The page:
Ichiro returning to right field

Ichiro returning to right field

SEATTLE -- Mariners manager John McLaren sat on the dugout bench before Wednesday's game against the Marlins, expanding on his explanation of why Ichiro Suzuki has been moved back to his former position in right field. He mentioned how he talked to Ichiro about it on the trip back from New York in late May.

"As soon as I said it, his face lit up," he said.

Just moments later, Ichiro himself -- who said after his first game there on Monday that "it feels like going to my yard" -- strolled into the dugout. McLaren paused for a second.

"Right field, huh?" he asked his leadoff hitter.

Ichiro's face broke into a huge grin.

After spending this season and the 2007 season in center field, Ichiro is now back to his natural habitat in right. While the first two games have been rather uneventful, McLaren indicated that he's put plenty of thought into the matter.

"I actually thought about it last year," McLaren said. "There's something about [No.] 51 out there. It's where he belongs. I look back and I just close my eyes and there he is, just throwing the ball from the corner, climbing that wall out there, and him pointing to the fans. That's, to me, where he belongs."

The Ichiro switch and the promotion of catcher Jeff Clement -- who was in the starting lineup on Wednesday and will play consistently -- brought up the question of whether the two Monday moves just coincidentally came right after the firing of Bill Bavasi as general manager and the implementation of Lee Pelekoudas as the interim in the position.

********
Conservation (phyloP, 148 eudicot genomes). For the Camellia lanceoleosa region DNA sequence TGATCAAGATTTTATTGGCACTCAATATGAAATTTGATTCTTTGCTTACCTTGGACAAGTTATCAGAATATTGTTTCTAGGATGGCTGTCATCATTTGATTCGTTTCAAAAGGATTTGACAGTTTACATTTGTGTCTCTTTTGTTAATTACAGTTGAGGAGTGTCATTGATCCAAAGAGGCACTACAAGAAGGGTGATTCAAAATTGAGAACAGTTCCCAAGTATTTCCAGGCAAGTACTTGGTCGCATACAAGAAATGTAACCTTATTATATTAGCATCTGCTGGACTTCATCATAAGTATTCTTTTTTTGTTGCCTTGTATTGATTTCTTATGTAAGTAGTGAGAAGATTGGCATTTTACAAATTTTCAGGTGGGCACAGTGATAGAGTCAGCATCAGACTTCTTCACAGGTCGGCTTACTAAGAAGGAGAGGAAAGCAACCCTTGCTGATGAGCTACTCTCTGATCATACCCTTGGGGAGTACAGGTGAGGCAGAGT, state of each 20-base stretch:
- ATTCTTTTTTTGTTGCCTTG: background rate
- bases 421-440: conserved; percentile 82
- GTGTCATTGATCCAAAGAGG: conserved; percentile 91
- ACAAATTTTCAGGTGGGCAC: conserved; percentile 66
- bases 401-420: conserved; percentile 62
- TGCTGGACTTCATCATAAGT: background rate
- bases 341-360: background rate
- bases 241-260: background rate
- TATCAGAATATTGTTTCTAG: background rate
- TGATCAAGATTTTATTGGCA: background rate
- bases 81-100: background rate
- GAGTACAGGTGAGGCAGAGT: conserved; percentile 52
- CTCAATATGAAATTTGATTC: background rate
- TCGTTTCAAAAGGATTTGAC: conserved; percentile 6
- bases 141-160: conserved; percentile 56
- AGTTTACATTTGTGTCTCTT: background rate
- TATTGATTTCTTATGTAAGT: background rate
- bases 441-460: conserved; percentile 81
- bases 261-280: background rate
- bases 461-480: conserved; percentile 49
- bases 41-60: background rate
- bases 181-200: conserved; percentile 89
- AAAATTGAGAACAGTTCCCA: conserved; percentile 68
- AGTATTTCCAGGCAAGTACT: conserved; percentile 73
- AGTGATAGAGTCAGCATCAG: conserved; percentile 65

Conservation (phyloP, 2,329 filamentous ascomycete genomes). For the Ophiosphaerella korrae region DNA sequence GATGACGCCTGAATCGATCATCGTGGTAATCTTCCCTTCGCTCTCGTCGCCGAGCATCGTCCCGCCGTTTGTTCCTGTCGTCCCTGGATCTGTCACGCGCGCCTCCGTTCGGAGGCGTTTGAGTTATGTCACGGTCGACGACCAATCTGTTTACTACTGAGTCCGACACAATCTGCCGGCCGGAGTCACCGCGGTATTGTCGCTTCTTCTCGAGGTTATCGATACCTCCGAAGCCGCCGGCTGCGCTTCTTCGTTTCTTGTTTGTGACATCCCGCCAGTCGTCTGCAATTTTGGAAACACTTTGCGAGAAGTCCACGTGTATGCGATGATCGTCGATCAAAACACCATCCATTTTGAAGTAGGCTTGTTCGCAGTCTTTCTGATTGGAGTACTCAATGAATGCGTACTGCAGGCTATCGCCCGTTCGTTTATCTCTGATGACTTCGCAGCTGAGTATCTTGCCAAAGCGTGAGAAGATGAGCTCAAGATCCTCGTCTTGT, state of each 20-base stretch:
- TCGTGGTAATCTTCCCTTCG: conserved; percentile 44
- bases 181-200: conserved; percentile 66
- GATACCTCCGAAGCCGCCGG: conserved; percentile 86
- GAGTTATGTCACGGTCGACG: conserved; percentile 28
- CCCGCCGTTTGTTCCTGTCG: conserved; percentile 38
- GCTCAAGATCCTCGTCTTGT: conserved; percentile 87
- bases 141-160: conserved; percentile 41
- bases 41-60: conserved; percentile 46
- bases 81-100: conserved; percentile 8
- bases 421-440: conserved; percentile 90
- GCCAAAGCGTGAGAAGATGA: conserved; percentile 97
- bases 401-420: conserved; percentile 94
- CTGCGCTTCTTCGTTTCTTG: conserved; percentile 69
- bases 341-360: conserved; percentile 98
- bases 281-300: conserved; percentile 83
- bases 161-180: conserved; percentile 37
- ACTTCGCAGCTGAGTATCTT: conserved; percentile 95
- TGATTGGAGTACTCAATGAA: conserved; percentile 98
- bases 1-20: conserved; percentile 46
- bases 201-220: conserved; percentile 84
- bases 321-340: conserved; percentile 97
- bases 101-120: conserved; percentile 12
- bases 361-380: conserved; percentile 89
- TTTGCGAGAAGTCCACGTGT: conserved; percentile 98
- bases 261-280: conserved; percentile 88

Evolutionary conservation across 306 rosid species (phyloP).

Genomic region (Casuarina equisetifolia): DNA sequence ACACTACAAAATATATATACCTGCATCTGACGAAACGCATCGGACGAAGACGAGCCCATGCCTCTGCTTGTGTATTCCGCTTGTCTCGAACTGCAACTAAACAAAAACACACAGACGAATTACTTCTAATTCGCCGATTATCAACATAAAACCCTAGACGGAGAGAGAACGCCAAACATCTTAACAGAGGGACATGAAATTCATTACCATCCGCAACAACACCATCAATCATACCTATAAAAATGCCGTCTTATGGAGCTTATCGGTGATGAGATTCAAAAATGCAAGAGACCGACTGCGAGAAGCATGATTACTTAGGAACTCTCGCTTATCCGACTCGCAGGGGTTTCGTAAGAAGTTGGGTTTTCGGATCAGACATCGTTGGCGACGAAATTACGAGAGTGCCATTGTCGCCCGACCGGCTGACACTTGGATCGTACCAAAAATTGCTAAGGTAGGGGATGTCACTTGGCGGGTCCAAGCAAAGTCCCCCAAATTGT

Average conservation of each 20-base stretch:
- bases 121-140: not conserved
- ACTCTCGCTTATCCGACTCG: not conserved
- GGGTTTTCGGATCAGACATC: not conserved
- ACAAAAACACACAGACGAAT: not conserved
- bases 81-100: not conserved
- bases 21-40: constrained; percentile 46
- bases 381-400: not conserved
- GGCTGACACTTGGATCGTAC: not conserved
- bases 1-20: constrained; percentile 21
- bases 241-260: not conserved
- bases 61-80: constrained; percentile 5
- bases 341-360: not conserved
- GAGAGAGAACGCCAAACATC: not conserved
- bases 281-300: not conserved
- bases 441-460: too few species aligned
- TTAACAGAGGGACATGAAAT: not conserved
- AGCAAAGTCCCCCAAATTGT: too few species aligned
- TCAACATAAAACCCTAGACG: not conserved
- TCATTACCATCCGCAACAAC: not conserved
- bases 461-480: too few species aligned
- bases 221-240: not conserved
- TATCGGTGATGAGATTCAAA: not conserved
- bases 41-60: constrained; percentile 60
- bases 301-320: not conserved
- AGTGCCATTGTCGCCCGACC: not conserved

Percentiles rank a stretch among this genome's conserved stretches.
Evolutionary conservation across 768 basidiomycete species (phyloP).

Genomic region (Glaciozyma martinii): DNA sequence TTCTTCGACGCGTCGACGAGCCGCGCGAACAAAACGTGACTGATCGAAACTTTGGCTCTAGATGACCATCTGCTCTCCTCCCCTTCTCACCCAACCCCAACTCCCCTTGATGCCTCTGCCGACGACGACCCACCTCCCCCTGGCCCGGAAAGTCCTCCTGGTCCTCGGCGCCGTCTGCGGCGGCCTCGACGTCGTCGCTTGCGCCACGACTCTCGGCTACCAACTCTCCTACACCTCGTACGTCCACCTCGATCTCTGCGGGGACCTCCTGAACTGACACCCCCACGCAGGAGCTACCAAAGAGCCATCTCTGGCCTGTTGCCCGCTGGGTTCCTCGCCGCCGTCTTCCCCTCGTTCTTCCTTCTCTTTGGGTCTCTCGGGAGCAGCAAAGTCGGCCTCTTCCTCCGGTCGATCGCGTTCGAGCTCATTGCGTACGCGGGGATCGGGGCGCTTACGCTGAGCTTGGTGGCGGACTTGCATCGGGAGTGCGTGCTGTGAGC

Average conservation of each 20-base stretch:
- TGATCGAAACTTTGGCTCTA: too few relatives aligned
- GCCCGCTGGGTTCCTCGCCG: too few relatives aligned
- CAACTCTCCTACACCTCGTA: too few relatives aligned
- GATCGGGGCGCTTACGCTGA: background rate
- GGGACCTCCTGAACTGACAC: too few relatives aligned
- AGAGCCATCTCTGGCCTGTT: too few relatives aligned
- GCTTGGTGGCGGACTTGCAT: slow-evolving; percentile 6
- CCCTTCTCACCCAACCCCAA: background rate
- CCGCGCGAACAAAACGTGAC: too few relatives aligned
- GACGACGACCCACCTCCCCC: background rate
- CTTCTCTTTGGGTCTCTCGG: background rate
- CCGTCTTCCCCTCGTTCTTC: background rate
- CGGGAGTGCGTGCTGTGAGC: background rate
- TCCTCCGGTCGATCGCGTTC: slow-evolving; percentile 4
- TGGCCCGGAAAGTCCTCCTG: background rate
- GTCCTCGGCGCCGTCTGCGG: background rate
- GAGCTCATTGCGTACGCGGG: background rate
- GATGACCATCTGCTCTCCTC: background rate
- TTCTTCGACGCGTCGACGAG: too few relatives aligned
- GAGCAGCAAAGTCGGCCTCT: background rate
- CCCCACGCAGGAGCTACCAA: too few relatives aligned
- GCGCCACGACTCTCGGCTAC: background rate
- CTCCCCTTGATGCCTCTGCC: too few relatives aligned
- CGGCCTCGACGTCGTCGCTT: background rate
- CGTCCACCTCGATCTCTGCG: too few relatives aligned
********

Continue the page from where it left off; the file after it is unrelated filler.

"Nothing whatsoever has been dictated from up top," McLaren said. "Nothing. Never. Bill never did that. Lee hasn't done that. [Mariners CEO] Howard [Lincoln] and [club president] Chuck [Armstrong] haven't done that. They've left me alone, and I respect that, I appreciate that. But the Ichiro thing is something I've been thinking about for a long time. And I just went with it."

McLaren also indicated some other factors in the change on Wednesday outside of his opinion that he thinks the speedster is "the best right fielder in baseball for me."

One of those was the idea that Ichiro might be getting worn down.

"That was a little bit of the thought process. ... That's a big chore out there to cover that ground," McLaren said.

Ichiro is hitting just .293 this season, well below his career average.

But another issue stemmed from Ichiro's effect on the fielders to his right and left.

"He takes so many balls out there that I think the two other guys, whoever they are, from last year to today, they think that he's got everything," he said. "And sometimes they think that he's got it, well, he doesn't have it. So this way here it takes a little pressure off that. Everybody's got their turf out there to go get it."

Jesse Baumgartner is an associate reporter for MLB.com. This story was not subject to the approval of Major League Baseball or its clubs.